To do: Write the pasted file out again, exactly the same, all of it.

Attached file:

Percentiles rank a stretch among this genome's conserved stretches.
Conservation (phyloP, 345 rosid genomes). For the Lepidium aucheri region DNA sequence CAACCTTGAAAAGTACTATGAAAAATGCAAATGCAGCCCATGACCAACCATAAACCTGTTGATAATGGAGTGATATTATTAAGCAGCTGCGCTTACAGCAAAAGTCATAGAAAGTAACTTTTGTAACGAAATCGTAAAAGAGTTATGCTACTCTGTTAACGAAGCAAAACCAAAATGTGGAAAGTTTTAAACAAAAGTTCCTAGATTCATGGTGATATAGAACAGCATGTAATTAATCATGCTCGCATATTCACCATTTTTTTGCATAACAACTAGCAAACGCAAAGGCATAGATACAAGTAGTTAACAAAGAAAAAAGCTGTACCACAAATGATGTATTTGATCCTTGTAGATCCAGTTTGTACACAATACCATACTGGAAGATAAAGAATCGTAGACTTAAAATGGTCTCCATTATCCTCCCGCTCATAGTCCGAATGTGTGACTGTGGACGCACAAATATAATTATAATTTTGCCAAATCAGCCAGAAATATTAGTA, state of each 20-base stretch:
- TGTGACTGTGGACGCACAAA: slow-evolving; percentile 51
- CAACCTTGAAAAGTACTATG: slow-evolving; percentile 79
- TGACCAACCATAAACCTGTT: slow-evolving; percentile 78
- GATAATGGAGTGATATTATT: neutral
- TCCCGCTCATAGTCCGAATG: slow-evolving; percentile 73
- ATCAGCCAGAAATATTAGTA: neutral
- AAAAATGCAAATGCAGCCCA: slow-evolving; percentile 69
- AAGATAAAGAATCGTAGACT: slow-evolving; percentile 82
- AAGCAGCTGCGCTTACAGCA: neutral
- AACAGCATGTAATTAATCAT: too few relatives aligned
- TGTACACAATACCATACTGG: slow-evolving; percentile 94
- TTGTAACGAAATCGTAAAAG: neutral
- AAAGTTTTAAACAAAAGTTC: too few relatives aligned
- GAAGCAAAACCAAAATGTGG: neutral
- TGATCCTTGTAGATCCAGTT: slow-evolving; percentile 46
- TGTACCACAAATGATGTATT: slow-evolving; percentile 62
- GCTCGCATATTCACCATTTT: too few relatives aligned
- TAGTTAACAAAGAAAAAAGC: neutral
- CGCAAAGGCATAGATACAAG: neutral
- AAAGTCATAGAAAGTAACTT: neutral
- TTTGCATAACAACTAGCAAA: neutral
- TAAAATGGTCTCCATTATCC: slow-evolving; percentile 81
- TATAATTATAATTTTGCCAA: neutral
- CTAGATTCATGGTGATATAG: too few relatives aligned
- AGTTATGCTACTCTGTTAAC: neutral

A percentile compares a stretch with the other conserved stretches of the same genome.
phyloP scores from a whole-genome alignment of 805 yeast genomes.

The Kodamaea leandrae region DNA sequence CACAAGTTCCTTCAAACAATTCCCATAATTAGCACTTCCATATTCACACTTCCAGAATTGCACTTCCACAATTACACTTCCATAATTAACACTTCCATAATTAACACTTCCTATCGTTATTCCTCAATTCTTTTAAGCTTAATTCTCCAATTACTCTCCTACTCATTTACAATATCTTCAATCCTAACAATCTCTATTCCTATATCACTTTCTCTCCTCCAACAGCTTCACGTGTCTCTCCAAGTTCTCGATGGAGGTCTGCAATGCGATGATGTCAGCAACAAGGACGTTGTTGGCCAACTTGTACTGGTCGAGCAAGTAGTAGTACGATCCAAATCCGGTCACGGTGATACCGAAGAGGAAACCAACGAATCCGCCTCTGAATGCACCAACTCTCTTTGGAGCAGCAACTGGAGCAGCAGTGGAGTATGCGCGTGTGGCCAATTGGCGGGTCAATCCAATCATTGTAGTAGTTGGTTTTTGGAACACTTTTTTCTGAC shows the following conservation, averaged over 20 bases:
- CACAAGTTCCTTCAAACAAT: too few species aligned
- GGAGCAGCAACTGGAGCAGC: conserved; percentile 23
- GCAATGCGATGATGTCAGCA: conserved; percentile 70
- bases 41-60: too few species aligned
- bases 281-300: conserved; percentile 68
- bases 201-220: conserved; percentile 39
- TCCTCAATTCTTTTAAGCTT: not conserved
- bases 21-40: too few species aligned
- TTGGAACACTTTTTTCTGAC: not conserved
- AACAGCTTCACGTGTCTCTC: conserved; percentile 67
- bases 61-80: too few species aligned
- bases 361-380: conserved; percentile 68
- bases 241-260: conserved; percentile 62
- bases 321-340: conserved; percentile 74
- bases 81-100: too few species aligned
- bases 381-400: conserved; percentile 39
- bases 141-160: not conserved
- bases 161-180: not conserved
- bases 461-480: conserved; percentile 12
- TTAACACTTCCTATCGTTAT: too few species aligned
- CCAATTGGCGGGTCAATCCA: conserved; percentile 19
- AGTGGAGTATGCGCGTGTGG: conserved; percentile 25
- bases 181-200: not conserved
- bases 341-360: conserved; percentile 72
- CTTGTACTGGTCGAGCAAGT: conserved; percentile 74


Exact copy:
Percentiles rank a stretch among this genome's conserved stretches.
Conservation (phyloP, 345 rosid genomes). For the Lepidium aucheri region DNA sequence CAACCTTGAAAAGTACTATGAAAAATGCAAATGCAGCCCATGACCAACCATAAACCTGTTGATAATGGAGTGATATTATTAAGCAGCTGCGCTTACAGCAAAAGTCATAGAAAGTAACTTTTGTAACGAAATCGTAAAAGAGTTATGCTACTCTGTTAACGAAGCAAAACCAAAATGTGGAAAGTTTTAAACAAAAGTTCCTAGATTCATGGTGATATAGAACAGCATGTAATTAATCATGCTCGCATATTCACCATTTTTTTGCATAACAACTAGCAAACGCAAAGGCATAGATACAAGTAGTTAACAAAGAAAAAAGCTGTACCACAAATGATGTATTTGATCCTTGTAGATCCAGTTTGTACACAATACCATACTGGAAGATAAAGAATCGTAGACTTAAAATGGTCTCCATTATCCTCCCGCTCATAGTCCGAATGTGTGACTGTGGACGCACAAATATAATTATAATTTTGCCAAATCAGCCAGAAATATTAGTA, state of each 20-base stretch:
- TGTGACTGTGGACGCACAAA: slow-evolving; percentile 51
- CAACCTTGAAAAGTACTATG: slow-evolving; percentile 79
- TGACCAACCATAAACCTGTT: slow-evolving; percentile 78
- GATAATGGAGTGATATTATT: neutral
- TCCCGCTCATAGTCCGAATG: slow-evolving; percentile 73
- ATCAGCCAGAAATATTAGTA: neutral
- AAAAATGCAAATGCAGCCCA: slow-evolving; percentile 69
- AAGATAAAGAATCGTAGACT: slow-evolving; percentile 82
- AAGCAGCTGCGCTTACAGCA: neutral
- AACAGCATGTAATTAATCAT: too few relatives aligned
- TGTACACAATACCATACTGG: slow-evolving; percentile 94
- TTGTAACGAAATCGTAAAAG: neutral
- AAAGTTTTAAACAAAAGTTC: too few relatives aligned
- GAAGCAAAACCAAAATGTGG: neutral
- TGATCCTTGTAGATCCAGTT: slow-evolving; percentile 46
- TGTACCACAAATGATGTATT: slow-evolving; percentile 62
- GCTCGCATATTCACCATTTT: too few relatives aligned
- TAGTTAACAAAGAAAAAAGC: neutral
- CGCAAAGGCATAGATACAAG: neutral
- AAAGTCATAGAAAGTAACTT: neutral
- TTTGCATAACAACTAGCAAA: neutral
- TAAAATGGTCTCCATTATCC: slow-evolving; percentile 81
- TATAATTATAATTTTGCCAA: neutral
- CTAGATTCATGGTGATATAG: too few relatives aligned
- AGTTATGCTACTCTGTTAAC: neutral

A percentile compares a stretch with the other conserved stretches of the same genome.
phyloP scores from a whole-genome alignment of 805 yeast genomes.

The Kodamaea leandrae region DNA sequence CACAAGTTCCTTCAAACAATTCCCATAATTAGCACTTCCATATTCACACTTCCAGAATTGCACTTCCACAATTACACTTCCATAATTAACACTTCCATAATTAACACTTCCTATCGTTATTCCTCAATTCTTTTAAGCTTAATTCTCCAATTACTCTCCTACTCATTTACAATATCTTCAATCCTAACAATCTCTATTCCTATATCACTTTCTCTCCTCCAACAGCTTCACGTGTCTCTCCAAGTTCTCGATGGAGGTCTGCAATGCGATGATGTCAGCAACAAGGACGTTGTTGGCCAACTTGTACTGGTCGAGCAAGTAGTAGTACGATCCAAATCCGGTCACGGTGATACCGAAGAGGAAACCAACGAATCCGCCTCTGAATGCACCAACTCTCTTTGGAGCAGCAACTGGAGCAGCAGTGGAGTATGCGCGTGTGGCCAATTGGCGGGTCAATCCAATCATTGTAGTAGTTGGTTTTTGGAACACTTTTTTCTGAC shows the following conservation, averaged over 20 bases:
- CACAAGTTCCTTCAAACAAT: too few species aligned
- GGAGCAGCAACTGGAGCAGC: conserved; percentile 23
- GCAATGCGATGATGTCAGCA: conserved; percentile 70
- bases 41-60: too few species aligned
- bases 281-300: conserved; percentile 68
- bases 201-220: conserved; percentile 39
- TCCTCAATTCTTTTAAGCTT: not conserved
- bases 21-40: too few species aligned
- TTGGAACACTTTTTTCTGAC: not conserved
- AACAGCTTCACGTGTCTCTC: conserved; percentile 67
- bases 61-80: too few species aligned
- bases 361-380: conserved; percentile 68
- bases 241-260: conserved; percentile 62
- bases 321-340: conserved; percentile 74
- bases 81-100: too few species aligned
- bases 381-400: conserved; percentile 39
- bases 141-160: not conserved
- bases 161-180: not conserved
- bases 461-480: conserved; percentile 12
- TTAACACTTCCTATCGTTAT: too few species aligned
- CCAATTGGCGGGTCAATCCA: conserved; percentile 19
- AGTGGAGTATGCGCGTGTGG: conserved; percentile 25
- bases 181-200: not conserved
- bases 341-360: conserved; percentile 72
- CTTGTACTGGTCGAGCAAGT: conserved; percentile 74